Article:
2. Average age at death in the Roman Empire was 30. By which time people had had and raised their children. Mostly they paired up well before 20. You could learn to be a tanner or a farmer or a soldier right quick. Itâ€™s not surprising that people were and are romantically excited at a young age, weâ€™re built for it and it has worked for our ancestors for millenia. Well, now we live to 75 or 90 and we need to get training for years to be accountants and engineers and podiatrists: hard to do while you are in a romance, harder if you are raising littles. Our emotional life and urge to pair up early is out of joint with what the culture demands. Have to live with it: you are going to have romantic connections with people before you find the Love of Your Life. Try and do it right and not do harm.
3. You think you are having a romance with some particular girl. You are actually having a romance with her and a committee of her six closest friends. Your every action will be critiqued and discussed. If you misbehave, it will be everywhere. So be polite and kind. And by the way, it is really not okay to lie to a girl to get her to let you into her pants. Not only is it wrong, but if you do it it will get around and your name will be mud.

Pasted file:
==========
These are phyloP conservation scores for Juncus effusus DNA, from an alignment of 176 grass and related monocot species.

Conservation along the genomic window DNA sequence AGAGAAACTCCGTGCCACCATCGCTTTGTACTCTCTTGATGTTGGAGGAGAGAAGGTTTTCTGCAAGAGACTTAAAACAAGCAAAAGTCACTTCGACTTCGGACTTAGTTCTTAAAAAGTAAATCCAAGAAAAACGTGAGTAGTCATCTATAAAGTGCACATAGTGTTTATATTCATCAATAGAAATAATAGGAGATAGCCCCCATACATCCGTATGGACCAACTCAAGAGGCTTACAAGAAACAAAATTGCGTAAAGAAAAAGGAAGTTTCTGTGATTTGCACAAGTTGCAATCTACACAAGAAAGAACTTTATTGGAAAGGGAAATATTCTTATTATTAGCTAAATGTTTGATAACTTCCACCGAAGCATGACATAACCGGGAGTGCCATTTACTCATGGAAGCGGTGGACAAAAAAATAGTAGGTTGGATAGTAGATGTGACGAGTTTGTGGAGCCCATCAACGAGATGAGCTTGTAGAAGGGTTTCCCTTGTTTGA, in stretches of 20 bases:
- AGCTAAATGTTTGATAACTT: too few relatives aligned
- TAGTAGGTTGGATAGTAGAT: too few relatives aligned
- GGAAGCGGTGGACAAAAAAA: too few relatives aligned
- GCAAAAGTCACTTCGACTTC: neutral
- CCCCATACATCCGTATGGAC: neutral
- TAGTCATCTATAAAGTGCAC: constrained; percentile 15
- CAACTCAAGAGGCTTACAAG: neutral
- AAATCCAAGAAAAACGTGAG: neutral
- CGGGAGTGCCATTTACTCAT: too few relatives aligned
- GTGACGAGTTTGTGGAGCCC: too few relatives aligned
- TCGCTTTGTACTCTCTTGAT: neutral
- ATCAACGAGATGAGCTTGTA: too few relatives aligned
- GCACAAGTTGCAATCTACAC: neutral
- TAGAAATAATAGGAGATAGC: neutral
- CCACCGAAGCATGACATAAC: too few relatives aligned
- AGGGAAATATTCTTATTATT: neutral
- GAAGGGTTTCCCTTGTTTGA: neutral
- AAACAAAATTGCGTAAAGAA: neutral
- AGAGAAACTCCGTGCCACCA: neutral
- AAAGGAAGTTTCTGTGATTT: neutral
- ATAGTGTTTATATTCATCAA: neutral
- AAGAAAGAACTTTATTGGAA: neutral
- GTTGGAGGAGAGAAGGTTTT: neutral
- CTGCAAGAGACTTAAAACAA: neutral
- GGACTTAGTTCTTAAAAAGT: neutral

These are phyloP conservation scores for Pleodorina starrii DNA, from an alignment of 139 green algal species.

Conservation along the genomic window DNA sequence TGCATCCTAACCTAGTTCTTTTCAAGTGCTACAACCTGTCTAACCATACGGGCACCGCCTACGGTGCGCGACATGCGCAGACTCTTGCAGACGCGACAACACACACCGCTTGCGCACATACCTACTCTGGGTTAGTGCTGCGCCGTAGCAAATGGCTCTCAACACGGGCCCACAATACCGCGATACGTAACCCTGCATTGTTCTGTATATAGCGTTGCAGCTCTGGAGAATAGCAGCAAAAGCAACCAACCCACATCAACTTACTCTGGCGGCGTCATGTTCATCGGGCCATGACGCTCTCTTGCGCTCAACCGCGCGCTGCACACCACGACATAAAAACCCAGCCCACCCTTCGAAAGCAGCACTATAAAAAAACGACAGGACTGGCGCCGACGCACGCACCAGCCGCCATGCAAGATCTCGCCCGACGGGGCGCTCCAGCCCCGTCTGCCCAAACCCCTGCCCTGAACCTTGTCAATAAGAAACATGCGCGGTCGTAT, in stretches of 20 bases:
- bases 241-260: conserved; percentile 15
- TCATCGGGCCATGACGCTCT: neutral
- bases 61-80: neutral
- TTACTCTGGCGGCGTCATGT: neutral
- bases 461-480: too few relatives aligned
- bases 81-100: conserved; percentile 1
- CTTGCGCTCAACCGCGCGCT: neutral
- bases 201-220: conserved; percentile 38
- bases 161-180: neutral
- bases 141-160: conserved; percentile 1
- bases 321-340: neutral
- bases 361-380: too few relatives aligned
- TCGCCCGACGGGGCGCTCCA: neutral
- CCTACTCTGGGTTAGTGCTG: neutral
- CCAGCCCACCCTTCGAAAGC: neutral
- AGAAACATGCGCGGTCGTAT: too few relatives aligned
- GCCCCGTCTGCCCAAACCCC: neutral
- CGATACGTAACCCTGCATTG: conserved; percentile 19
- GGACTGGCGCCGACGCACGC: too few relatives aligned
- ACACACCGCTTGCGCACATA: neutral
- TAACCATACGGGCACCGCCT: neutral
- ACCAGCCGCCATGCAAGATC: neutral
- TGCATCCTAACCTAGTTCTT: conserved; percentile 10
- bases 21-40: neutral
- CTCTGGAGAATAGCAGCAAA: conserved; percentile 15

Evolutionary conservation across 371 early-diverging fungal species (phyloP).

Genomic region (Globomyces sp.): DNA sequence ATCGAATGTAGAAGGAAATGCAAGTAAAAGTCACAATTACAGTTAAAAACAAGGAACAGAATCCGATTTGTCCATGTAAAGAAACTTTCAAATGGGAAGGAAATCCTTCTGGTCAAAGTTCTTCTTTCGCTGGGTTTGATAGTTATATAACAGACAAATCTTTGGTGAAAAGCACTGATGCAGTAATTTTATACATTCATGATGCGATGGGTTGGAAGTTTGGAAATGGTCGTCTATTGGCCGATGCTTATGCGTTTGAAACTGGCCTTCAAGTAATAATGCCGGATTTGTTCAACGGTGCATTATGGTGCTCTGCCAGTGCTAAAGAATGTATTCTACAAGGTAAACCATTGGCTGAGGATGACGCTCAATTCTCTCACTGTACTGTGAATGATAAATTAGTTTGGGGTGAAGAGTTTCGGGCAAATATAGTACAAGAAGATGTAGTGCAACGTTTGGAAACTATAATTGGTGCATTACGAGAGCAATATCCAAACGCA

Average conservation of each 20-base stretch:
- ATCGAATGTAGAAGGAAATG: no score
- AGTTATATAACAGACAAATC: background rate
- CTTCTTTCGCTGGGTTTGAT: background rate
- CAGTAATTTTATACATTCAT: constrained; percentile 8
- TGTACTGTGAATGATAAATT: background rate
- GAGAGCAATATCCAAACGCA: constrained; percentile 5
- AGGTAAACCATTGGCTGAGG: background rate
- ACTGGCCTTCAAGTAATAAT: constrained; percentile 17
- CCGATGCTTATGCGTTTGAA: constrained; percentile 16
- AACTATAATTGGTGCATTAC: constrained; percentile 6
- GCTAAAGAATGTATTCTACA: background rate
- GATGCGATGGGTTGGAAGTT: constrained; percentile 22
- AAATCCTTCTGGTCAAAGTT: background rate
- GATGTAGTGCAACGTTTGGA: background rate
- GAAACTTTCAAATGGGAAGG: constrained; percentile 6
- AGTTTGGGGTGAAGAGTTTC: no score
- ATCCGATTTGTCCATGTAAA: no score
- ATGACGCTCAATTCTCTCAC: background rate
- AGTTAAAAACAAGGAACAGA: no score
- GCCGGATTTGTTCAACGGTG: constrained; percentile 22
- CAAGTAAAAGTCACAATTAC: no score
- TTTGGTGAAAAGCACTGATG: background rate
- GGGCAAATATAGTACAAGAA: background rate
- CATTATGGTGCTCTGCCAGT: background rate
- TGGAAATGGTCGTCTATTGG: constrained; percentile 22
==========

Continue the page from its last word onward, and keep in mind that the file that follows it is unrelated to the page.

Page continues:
4. More STDs: there is drug resistant gonorrhea on the horizon. Syphilis. Chancroid. AIDS. And you can catch a whole lot of â€˜regularâ€™ diseases, from rubbing your mucus membranes up against hers. Donâ€™t be a fool, cover your tool.
5. You know the old line, â€˜smile, and you will feel happyâ€™? Well, sex is a lot like that. You go to a party in somebodyâ€™s parentsâ€™ basement and you have sex on a couch in a quiet corner, and before you know it, you are infatuated, you think you are in love. Or she is. Or both of you. Well, now what? In a couple of months the glow wears off, and you figure out you can barely talk to each other, your interests are so different. Or you are unsuitable because youâ€™re not a Catholic, or something.
6. Romance is wonderful and exciting and I want you to find a way to a nourishing and growing connection with someone. You can get ahead of yourselves. Then later thereâ€™s unhappiness. So start out by going to a museum in daytime, or biking by the river, or something. See if you like spending time with each other. Unlike in The Old Days, there is no consensus on what the mommy does and what the daddy does. Mitt and Ann, they had an idea of proper roles that they could slot into. Barack and Michele, not so much – they had to figure out for themselves what they wanted, in a marriage. And you have to figure out even whether you want a marriage at all, though it has been very good for your mother and me, and we hope for it for you. The social context you are going into, you are more like Barack than Mitt.